Trump formally taps David Bernhardt to succeed Zinke at Interior

Trump formally taps David Bernhardt to succeed Zinke at Interior
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President TrumpDonald John TrumpSanders apologizes to Biden for supporter's op-ed Jayapal: 'We will end up with another Trump' if the US doesn't elect progressive Democrats: McConnell impeachment trial rules a 'cover up,' 'national disgrace' MORE on Friday formally tapped Interior Department acting Secretary David Bernhardt to helm the agency on a permanent basis.

Bernhardt has been leading the agency in an acting capacity since December, when former Secretary Ryan ZinkeRyan Keith ZinkeEurope deepens energy dependence on Russia Overnight Energy: House Science Committee hits EPA with subpoenas | California sues EPA over Trump revoking emissions waiver | Interior disbands board that floated privatization at national parks Interior disbands advisory board that floated privatization at national parks MORE resigned under a cloud of ethics scandals.

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Trump first said he would tap Bernhardt for the role last month.

“David has done a fantastic job from the day he arrived, and we look forward to having his nomination officially confirmed!” the president tweeted.

“It’s a humbling privilege to be nominated to lead a department whose mission I love, to accomplish the balanced, common sense vision of our President,” Bernhardt said in a statement at the time.

The White House highlighted in its announcement Friday that the Senate already confirmed Bernhardt twice as deputy secretary and as the agency’s solicitor under the George W. Bush administration.

The nominee will likely face Democratic opposition over his past career as an oil lobbyist and strong stance against environmental and wildlife protections. Agency ethics standards mandated he recuse himself from matters involving former clients. That list runs so long he carries a card with him listing the recusals. 

Having served as deputy Interior secretary under Zinke, Bernhardt took the lead on several agency initiatives, including rolling back the Endangered Species Act (ESA) and ramping up efforts to start oil drilling in the Arctic National Wildlife Refuge. He is expected to continue many of Zinke’s policies while trying to prevent his tenure from being swallowed by ethics allegations.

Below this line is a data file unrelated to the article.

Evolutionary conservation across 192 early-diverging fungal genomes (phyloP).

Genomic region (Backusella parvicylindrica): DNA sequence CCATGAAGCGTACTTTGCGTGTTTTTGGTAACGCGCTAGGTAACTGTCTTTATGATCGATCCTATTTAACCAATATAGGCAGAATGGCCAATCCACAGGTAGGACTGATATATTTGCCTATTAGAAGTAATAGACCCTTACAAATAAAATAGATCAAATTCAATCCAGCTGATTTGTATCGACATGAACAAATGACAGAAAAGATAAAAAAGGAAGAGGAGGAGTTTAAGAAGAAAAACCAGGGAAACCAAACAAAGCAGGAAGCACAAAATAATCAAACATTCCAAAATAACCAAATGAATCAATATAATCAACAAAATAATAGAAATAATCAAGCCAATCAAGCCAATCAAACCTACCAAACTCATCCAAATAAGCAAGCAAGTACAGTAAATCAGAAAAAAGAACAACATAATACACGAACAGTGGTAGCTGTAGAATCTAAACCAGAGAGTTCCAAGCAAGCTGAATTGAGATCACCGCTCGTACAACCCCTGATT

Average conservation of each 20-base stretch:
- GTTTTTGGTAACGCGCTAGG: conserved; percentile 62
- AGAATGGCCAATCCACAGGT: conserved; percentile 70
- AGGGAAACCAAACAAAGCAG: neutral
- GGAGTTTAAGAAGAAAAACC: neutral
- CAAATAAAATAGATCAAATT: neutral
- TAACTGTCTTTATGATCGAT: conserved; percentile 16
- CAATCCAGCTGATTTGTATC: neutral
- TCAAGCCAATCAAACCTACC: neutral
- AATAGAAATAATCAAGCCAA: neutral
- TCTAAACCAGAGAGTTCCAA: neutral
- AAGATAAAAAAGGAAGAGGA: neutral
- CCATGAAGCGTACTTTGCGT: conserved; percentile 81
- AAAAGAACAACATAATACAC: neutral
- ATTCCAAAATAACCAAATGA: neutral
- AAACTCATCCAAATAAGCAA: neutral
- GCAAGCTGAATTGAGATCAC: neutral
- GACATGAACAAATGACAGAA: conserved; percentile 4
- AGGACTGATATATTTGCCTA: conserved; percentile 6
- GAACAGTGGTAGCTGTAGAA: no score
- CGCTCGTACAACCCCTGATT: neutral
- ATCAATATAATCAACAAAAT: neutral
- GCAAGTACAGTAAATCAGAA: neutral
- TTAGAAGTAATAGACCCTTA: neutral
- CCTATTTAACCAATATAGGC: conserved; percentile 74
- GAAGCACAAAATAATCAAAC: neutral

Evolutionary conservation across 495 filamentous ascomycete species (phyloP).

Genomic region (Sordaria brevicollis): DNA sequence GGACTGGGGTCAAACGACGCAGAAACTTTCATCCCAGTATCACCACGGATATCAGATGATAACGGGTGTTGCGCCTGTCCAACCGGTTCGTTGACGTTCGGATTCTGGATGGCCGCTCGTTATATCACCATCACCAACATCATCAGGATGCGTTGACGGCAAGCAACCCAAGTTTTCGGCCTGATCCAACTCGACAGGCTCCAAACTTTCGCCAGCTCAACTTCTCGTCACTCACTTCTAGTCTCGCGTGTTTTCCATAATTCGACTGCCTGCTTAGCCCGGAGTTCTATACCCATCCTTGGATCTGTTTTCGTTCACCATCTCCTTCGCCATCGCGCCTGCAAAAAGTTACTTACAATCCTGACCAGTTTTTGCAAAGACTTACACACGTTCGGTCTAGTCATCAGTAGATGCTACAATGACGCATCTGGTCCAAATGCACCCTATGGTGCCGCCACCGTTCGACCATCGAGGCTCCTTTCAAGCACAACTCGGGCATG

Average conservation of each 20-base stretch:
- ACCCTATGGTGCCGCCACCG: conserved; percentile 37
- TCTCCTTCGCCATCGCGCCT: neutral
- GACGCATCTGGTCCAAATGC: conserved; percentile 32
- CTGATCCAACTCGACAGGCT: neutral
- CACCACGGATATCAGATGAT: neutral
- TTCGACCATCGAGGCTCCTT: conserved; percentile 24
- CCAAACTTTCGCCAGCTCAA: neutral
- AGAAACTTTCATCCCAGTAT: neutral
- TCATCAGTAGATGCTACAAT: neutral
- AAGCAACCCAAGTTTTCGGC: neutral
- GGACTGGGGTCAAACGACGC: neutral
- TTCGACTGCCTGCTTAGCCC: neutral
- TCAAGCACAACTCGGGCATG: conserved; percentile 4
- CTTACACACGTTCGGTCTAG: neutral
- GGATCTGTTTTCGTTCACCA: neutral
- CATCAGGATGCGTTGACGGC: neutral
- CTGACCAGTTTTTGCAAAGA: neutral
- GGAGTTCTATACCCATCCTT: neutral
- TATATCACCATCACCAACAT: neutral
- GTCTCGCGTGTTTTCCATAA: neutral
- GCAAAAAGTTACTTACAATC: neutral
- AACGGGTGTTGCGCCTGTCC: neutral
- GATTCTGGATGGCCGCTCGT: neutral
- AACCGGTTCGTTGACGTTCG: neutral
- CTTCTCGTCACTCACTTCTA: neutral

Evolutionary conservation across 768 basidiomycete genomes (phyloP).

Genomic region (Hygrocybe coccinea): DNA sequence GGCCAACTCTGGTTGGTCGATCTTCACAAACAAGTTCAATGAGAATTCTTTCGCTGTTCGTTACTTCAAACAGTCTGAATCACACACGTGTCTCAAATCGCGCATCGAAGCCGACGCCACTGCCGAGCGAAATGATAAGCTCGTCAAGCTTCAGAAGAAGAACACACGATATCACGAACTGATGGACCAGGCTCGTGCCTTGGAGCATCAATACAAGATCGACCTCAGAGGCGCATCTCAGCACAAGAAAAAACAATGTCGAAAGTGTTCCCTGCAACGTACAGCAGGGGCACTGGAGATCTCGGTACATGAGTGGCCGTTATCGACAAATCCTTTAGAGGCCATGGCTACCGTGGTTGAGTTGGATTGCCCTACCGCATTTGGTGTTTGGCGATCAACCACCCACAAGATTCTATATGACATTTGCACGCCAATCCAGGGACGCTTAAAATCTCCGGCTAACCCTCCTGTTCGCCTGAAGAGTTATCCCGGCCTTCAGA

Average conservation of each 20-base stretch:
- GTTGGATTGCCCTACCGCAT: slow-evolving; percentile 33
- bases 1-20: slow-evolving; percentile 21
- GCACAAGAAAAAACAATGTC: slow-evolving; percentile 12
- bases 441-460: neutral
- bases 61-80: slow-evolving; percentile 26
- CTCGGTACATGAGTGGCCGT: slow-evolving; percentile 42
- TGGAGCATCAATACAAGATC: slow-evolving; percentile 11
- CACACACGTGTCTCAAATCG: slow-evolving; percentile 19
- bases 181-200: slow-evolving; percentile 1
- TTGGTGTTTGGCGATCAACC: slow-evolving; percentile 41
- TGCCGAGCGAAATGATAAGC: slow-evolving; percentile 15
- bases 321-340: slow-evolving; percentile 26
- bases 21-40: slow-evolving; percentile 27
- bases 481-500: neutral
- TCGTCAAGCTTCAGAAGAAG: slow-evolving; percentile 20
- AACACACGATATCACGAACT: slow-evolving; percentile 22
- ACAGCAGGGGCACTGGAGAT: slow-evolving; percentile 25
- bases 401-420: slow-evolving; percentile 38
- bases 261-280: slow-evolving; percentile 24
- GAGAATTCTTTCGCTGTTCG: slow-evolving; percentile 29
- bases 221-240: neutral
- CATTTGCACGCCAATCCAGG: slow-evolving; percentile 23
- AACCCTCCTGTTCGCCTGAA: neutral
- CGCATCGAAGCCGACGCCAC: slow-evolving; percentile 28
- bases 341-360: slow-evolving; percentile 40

However, Democrats appear to be poised to keep up pressure on Bernhardt, after Sens. Elizabeth WarrenElizabeth Ann WarrenJayapal: 'We will end up with another Trump' if the US doesn't elect progressive Former health insurance executive: Current system is bankrupting country The American disease and death bowls MORE (D-Mass.) and Richard Blumenthal (D-Conn.) called for an Inspector General probe into his reported efforts to further scale back wildlife protections. He had previously called the ESA an “unnecessary regulatory burden.”

The announcement of his nomination last month drew the rebuke of several environmentalist groups, though his ultimate confirmation appears likely.

He will first appear before the Senate Energy and Natural Resources Committee for an initial hearing, where Sens. Lisa MurkowskiLisa Ann MurkowskiJuan Williams: Counting the votes to remove Trump Roberts under pressure from both sides in witness fight Murkowski wants senators to 'really hear the case' before deciding on impeachment witnesses MORE (R-Alaska) and Joe ManchinJoseph (Joe) ManchinTrump's trial a major test for McConnell, Schumer Poll: West Virginia voters would view Manchin negatively if he votes to convict Trump Pelosi set to send impeachment articles to the Senate next week MORE (D-W.Va.), the panel’s chairwoman and ranking member, both voted to confirm him to the deputy position. His approval by the entire Senate seems probable as Republicans hold a majority.